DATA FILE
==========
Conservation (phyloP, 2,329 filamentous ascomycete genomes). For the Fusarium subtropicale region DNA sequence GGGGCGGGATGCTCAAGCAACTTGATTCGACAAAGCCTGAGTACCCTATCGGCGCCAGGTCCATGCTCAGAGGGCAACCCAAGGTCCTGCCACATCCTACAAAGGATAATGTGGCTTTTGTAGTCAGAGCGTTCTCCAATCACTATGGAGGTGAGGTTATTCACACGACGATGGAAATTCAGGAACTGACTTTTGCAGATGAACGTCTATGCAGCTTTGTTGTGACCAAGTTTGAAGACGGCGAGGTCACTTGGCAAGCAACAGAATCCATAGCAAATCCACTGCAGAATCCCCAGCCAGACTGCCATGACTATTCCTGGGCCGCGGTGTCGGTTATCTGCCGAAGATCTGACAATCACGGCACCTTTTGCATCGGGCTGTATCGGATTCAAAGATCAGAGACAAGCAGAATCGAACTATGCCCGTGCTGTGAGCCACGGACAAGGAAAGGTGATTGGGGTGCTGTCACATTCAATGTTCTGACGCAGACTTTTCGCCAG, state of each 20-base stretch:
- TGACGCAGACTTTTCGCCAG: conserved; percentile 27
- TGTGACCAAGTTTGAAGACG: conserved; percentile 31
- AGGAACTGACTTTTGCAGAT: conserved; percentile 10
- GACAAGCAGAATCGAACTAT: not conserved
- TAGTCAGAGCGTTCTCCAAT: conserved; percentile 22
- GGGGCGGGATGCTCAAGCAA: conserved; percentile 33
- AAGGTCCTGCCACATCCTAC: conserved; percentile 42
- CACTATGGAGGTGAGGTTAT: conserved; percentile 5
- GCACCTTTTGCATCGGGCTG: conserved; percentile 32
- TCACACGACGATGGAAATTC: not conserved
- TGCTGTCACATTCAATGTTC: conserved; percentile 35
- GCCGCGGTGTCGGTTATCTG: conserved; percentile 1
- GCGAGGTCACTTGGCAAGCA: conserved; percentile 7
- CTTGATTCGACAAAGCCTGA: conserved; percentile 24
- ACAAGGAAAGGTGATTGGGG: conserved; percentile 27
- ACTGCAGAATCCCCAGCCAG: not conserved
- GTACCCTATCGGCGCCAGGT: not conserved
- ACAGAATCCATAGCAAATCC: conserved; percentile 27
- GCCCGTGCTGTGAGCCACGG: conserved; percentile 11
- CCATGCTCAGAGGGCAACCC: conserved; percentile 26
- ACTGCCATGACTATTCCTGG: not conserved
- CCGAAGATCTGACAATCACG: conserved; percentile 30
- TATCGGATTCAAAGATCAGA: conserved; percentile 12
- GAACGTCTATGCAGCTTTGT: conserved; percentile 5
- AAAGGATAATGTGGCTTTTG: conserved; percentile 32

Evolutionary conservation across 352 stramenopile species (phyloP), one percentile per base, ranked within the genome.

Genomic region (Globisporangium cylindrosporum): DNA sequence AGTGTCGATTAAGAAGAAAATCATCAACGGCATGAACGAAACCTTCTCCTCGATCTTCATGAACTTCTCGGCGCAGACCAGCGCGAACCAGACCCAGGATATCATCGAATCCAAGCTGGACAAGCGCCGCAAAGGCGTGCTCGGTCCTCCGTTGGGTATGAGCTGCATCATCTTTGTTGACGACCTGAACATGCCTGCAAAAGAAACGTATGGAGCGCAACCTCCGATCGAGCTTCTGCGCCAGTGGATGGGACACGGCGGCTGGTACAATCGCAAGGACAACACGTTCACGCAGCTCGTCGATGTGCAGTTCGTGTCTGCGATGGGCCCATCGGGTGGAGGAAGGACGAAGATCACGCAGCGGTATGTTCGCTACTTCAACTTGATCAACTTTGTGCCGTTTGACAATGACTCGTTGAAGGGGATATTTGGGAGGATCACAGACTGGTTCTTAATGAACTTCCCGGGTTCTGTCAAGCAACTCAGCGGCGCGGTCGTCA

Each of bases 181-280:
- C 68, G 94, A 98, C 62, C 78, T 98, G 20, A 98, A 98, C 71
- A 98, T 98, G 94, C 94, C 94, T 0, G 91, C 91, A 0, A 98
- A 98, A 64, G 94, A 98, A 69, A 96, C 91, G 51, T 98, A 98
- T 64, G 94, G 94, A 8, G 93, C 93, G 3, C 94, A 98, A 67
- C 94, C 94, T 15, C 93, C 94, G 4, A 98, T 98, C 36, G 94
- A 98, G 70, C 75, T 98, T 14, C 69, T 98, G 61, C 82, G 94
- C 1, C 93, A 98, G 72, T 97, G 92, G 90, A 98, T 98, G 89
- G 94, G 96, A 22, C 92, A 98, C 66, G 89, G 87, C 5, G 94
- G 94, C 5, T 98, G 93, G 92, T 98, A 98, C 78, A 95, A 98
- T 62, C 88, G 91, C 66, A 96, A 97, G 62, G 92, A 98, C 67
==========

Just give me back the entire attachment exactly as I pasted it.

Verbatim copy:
Conservation (phyloP, 2,329 filamentous ascomycete genomes). For the Fusarium subtropicale region DNA sequence GGGGCGGGATGCTCAAGCAACTTGATTCGACAAAGCCTGAGTACCCTATCGGCGCCAGGTCCATGCTCAGAGGGCAACCCAAGGTCCTGCCACATCCTACAAAGGATAATGTGGCTTTTGTAGTCAGAGCGTTCTCCAATCACTATGGAGGTGAGGTTATTCACACGACGATGGAAATTCAGGAACTGACTTTTGCAGATGAACGTCTATGCAGCTTTGTTGTGACCAAGTTTGAAGACGGCGAGGTCACTTGGCAAGCAACAGAATCCATAGCAAATCCACTGCAGAATCCCCAGCCAGACTGCCATGACTATTCCTGGGCCGCGGTGTCGGTTATCTGCCGAAGATCTGACAATCACGGCACCTTTTGCATCGGGCTGTATCGGATTCAAAGATCAGAGACAAGCAGAATCGAACTATGCCCGTGCTGTGAGCCACGGACAAGGAAAGGTGATTGGGGTGCTGTCACATTCAATGTTCTGACGCAGACTTTTCGCCAG, state of each 20-base stretch:
- TGACGCAGACTTTTCGCCAG: conserved; percentile 27
- TGTGACCAAGTTTGAAGACG: conserved; percentile 31
- AGGAACTGACTTTTGCAGAT: conserved; percentile 10
- GACAAGCAGAATCGAACTAT: not conserved
- TAGTCAGAGCGTTCTCCAAT: conserved; percentile 22
- GGGGCGGGATGCTCAAGCAA: conserved; percentile 33
- AAGGTCCTGCCACATCCTAC: conserved; percentile 42
- CACTATGGAGGTGAGGTTAT: conserved; percentile 5
- GCACCTTTTGCATCGGGCTG: conserved; percentile 32
- TCACACGACGATGGAAATTC: not conserved
- TGCTGTCACATTCAATGTTC: conserved; percentile 35
- GCCGCGGTGTCGGTTATCTG: conserved; percentile 1
- GCGAGGTCACTTGGCAAGCA: conserved; percentile 7
- CTTGATTCGACAAAGCCTGA: conserved; percentile 24
- ACAAGGAAAGGTGATTGGGG: conserved; percentile 27
- ACTGCAGAATCCCCAGCCAG: not conserved
- GTACCCTATCGGCGCCAGGT: not conserved
- ACAGAATCCATAGCAAATCC: conserved; percentile 27
- GCCCGTGCTGTGAGCCACGG: conserved; percentile 11
- CCATGCTCAGAGGGCAACCC: conserved; percentile 26
- ACTGCCATGACTATTCCTGG: not conserved
- CCGAAGATCTGACAATCACG: conserved; percentile 30
- TATCGGATTCAAAGATCAGA: conserved; percentile 12
- GAACGTCTATGCAGCTTTGT: conserved; percentile 5
- AAAGGATAATGTGGCTTTTG: conserved; percentile 32

Evolutionary conservation across 352 stramenopile species (phyloP), one percentile per base, ranked within the genome.

Genomic region (Globisporangium cylindrosporum): DNA sequence AGTGTCGATTAAGAAGAAAATCATCAACGGCATGAACGAAACCTTCTCCTCGATCTTCATGAACTTCTCGGCGCAGACCAGCGCGAACCAGACCCAGGATATCATCGAATCCAAGCTGGACAAGCGCCGCAAAGGCGTGCTCGGTCCTCCGTTGGGTATGAGCTGCATCATCTTTGTTGACGACCTGAACATGCCTGCAAAAGAAACGTATGGAGCGCAACCTCCGATCGAGCTTCTGCGCCAGTGGATGGGACACGGCGGCTGGTACAATCGCAAGGACAACACGTTCACGCAGCTCGTCGATGTGCAGTTCGTGTCTGCGATGGGCCCATCGGGTGGAGGAAGGACGAAGATCACGCAGCGGTATGTTCGCTACTTCAACTTGATCAACTTTGTGCCGTTTGACAATGACTCGTTGAAGGGGATATTTGGGAGGATCACAGACTGGTTCTTAATGAACTTCCCGGGTTCTGTCAAGCAACTCAGCGGCGCGGTCGTCA

Each of bases 181-280:
- C 68, G 94, A 98, C 62, C 78, T 98, G 20, A 98, A 98, C 71
- A 98, T 98, G 94, C 94, C 94, T 0, G 91, C 91, A 0, A 98
- A 98, A 64, G 94, A 98, A 69, A 96, C 91, G 51, T 98, A 98
- T 64, G 94, G 94, A 8, G 93, C 93, G 3, C 94, A 98, A 67
- C 94, C 94, T 15, C 93, C 94, G 4, A 98, T 98, C 36, G 94
- A 98, G 70, C 75, T 98, T 14, C 69, T 98, G 61, C 82, G 94
- C 1, C 93, A 98, G 72, T 97, G 92, G 90, A 98, T 98, G 89
- G 94, G 96, A 22, C 92, A 98, C 66, G 89, G 87, C 5, G 94
- G 94, C 5, T 98, G 93, G 92, T 98, A 98, C 78, A 95, A 98
- T 62, C 88, G 91, C 66, A 96, A 97, G 62, G 92, A 98, C 67